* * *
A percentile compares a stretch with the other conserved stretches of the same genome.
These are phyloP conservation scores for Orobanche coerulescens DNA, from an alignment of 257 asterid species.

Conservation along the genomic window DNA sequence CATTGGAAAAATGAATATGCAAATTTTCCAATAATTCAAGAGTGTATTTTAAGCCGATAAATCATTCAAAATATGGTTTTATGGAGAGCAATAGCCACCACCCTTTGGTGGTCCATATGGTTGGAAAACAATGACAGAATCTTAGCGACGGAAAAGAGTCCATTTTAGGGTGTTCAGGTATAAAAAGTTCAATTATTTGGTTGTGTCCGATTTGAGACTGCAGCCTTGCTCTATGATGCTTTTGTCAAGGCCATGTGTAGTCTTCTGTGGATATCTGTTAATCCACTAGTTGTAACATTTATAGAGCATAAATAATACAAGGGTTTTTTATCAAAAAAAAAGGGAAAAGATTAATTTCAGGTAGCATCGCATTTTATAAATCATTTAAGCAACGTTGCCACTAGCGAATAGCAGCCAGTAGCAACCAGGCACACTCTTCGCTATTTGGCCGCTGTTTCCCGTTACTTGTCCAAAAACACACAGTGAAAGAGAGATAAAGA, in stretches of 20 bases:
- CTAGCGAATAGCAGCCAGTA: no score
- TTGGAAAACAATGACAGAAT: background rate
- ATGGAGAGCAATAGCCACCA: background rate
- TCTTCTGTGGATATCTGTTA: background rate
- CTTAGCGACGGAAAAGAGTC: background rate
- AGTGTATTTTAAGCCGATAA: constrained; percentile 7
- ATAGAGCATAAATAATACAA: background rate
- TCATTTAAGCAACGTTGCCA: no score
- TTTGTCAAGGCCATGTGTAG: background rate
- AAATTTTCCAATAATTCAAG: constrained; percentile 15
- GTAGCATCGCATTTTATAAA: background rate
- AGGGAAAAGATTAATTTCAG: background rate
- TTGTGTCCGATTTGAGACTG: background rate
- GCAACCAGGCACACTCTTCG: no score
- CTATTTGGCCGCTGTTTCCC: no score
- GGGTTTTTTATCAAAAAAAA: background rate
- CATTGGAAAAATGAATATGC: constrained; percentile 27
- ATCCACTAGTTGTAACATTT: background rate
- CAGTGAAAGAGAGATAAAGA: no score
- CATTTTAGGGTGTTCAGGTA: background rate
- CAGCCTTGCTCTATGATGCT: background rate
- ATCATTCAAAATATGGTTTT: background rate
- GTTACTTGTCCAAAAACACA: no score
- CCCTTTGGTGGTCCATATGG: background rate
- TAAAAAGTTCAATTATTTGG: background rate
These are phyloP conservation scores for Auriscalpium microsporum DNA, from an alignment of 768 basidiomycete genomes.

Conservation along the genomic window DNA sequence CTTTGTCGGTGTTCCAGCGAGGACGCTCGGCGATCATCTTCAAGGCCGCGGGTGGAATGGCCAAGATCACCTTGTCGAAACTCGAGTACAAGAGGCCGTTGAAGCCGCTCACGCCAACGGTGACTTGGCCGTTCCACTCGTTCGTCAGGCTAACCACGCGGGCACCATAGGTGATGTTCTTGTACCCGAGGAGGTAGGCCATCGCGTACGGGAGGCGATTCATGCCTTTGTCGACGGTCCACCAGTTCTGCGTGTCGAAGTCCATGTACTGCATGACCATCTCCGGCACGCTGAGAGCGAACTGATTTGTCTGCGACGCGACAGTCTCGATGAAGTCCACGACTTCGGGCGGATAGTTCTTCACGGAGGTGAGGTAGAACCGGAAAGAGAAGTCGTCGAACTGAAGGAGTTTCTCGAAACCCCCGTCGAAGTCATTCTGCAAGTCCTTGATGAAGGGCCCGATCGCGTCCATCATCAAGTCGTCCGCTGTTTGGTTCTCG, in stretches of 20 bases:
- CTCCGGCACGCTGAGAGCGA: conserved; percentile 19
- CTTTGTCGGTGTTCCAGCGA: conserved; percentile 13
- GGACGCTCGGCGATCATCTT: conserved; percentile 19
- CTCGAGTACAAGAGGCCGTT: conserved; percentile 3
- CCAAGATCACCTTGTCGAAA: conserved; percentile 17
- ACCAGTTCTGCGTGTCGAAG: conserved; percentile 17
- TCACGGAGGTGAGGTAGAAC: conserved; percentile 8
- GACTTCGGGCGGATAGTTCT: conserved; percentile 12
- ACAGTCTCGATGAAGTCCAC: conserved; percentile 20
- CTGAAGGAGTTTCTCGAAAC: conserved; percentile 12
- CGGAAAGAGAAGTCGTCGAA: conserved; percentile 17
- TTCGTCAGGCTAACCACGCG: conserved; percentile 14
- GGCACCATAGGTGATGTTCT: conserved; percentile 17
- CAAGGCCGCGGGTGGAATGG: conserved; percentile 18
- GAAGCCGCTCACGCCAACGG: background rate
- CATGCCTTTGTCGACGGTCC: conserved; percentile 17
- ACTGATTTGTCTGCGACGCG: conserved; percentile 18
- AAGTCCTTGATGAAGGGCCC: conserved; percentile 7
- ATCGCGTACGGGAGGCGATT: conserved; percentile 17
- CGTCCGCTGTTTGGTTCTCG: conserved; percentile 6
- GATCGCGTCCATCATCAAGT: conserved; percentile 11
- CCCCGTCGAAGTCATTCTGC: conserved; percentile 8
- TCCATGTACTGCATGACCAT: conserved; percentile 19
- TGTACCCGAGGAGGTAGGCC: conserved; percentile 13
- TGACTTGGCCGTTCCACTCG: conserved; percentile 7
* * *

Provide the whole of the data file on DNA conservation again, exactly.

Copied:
A percentile compares a stretch with the other conserved stretches of the same genome.
These are phyloP conservation scores for Orobanche coerulescens DNA, from an alignment of 257 asterid species.

Conservation along the genomic window DNA sequence CATTGGAAAAATGAATATGCAAATTTTCCAATAATTCAAGAGTGTATTTTAAGCCGATAAATCATTCAAAATATGGTTTTATGGAGAGCAATAGCCACCACCCTTTGGTGGTCCATATGGTTGGAAAACAATGACAGAATCTTAGCGACGGAAAAGAGTCCATTTTAGGGTGTTCAGGTATAAAAAGTTCAATTATTTGGTTGTGTCCGATTTGAGACTGCAGCCTTGCTCTATGATGCTTTTGTCAAGGCCATGTGTAGTCTTCTGTGGATATCTGTTAATCCACTAGTTGTAACATTTATAGAGCATAAATAATACAAGGGTTTTTTATCAAAAAAAAAGGGAAAAGATTAATTTCAGGTAGCATCGCATTTTATAAATCATTTAAGCAACGTTGCCACTAGCGAATAGCAGCCAGTAGCAACCAGGCACACTCTTCGCTATTTGGCCGCTGTTTCCCGTTACTTGTCCAAAAACACACAGTGAAAGAGAGATAAAGA, in stretches of 20 bases:
- CTAGCGAATAGCAGCCAGTA: no score
- TTGGAAAACAATGACAGAAT: background rate
- ATGGAGAGCAATAGCCACCA: background rate
- TCTTCTGTGGATATCTGTTA: background rate
- CTTAGCGACGGAAAAGAGTC: background rate
- AGTGTATTTTAAGCCGATAA: constrained; percentile 7
- ATAGAGCATAAATAATACAA: background rate
- TCATTTAAGCAACGTTGCCA: no score
- TTTGTCAAGGCCATGTGTAG: background rate
- AAATTTTCCAATAATTCAAG: constrained; percentile 15
- GTAGCATCGCATTTTATAAA: background rate
- AGGGAAAAGATTAATTTCAG: background rate
- TTGTGTCCGATTTGAGACTG: background rate
- GCAACCAGGCACACTCTTCG: no score
- CTATTTGGCCGCTGTTTCCC: no score
- GGGTTTTTTATCAAAAAAAA: background rate
- CATTGGAAAAATGAATATGC: constrained; percentile 27
- ATCCACTAGTTGTAACATTT: background rate
- CAGTGAAAGAGAGATAAAGA: no score
- CATTTTAGGGTGTTCAGGTA: background rate
- CAGCCTTGCTCTATGATGCT: background rate
- ATCATTCAAAATATGGTTTT: background rate
- GTTACTTGTCCAAAAACACA: no score
- CCCTTTGGTGGTCCATATGG: background rate
- TAAAAAGTTCAATTATTTGG: background rate
These are phyloP conservation scores for Auriscalpium microsporum DNA, from an alignment of 768 basidiomycete genomes.

Conservation along the genomic window DNA sequence CTTTGTCGGTGTTCCAGCGAGGACGCTCGGCGATCATCTTCAAGGCCGCGGGTGGAATGGCCAAGATCACCTTGTCGAAACTCGAGTACAAGAGGCCGTTGAAGCCGCTCACGCCAACGGTGACTTGGCCGTTCCACTCGTTCGTCAGGCTAACCACGCGGGCACCATAGGTGATGTTCTTGTACCCGAGGAGGTAGGCCATCGCGTACGGGAGGCGATTCATGCCTTTGTCGACGGTCCACCAGTTCTGCGTGTCGAAGTCCATGTACTGCATGACCATCTCCGGCACGCTGAGAGCGAACTGATTTGTCTGCGACGCGACAGTCTCGATGAAGTCCACGACTTCGGGCGGATAGTTCTTCACGGAGGTGAGGTAGAACCGGAAAGAGAAGTCGTCGAACTGAAGGAGTTTCTCGAAACCCCCGTCGAAGTCATTCTGCAAGTCCTTGATGAAGGGCCCGATCGCGTCCATCATCAAGTCGTCCGCTGTTTGGTTCTCG, in stretches of 20 bases:
- CTCCGGCACGCTGAGAGCGA: conserved; percentile 19
- CTTTGTCGGTGTTCCAGCGA: conserved; percentile 13
- GGACGCTCGGCGATCATCTT: conserved; percentile 19
- CTCGAGTACAAGAGGCCGTT: conserved; percentile 3
- CCAAGATCACCTTGTCGAAA: conserved; percentile 17
- ACCAGTTCTGCGTGTCGAAG: conserved; percentile 17
- TCACGGAGGTGAGGTAGAAC: conserved; percentile 8
- GACTTCGGGCGGATAGTTCT: conserved; percentile 12
- ACAGTCTCGATGAAGTCCAC: conserved; percentile 20
- CTGAAGGAGTTTCTCGAAAC: conserved; percentile 12
- CGGAAAGAGAAGTCGTCGAA: conserved; percentile 17
- TTCGTCAGGCTAACCACGCG: conserved; percentile 14
- GGCACCATAGGTGATGTTCT: conserved; percentile 17
- CAAGGCCGCGGGTGGAATGG: conserved; percentile 18
- GAAGCCGCTCACGCCAACGG: background rate
- CATGCCTTTGTCGACGGTCC: conserved; percentile 17
- ACTGATTTGTCTGCGACGCG: conserved; percentile 18
- AAGTCCTTGATGAAGGGCCC: conserved; percentile 7
- ATCGCGTACGGGAGGCGATT: conserved; percentile 17
- CGTCCGCTGTTTGGTTCTCG: conserved; percentile 6
- GATCGCGTCCATCATCAAGT: conserved; percentile 11
- CCCCGTCGAAGTCATTCTGC: conserved; percentile 8
- TCCATGTACTGCATGACCAT: conserved; percentile 19
- TGTACCCGAGGAGGTAGGCC: conserved; percentile 13
- TGACTTGGCCGTTCCACTCG: conserved; percentile 7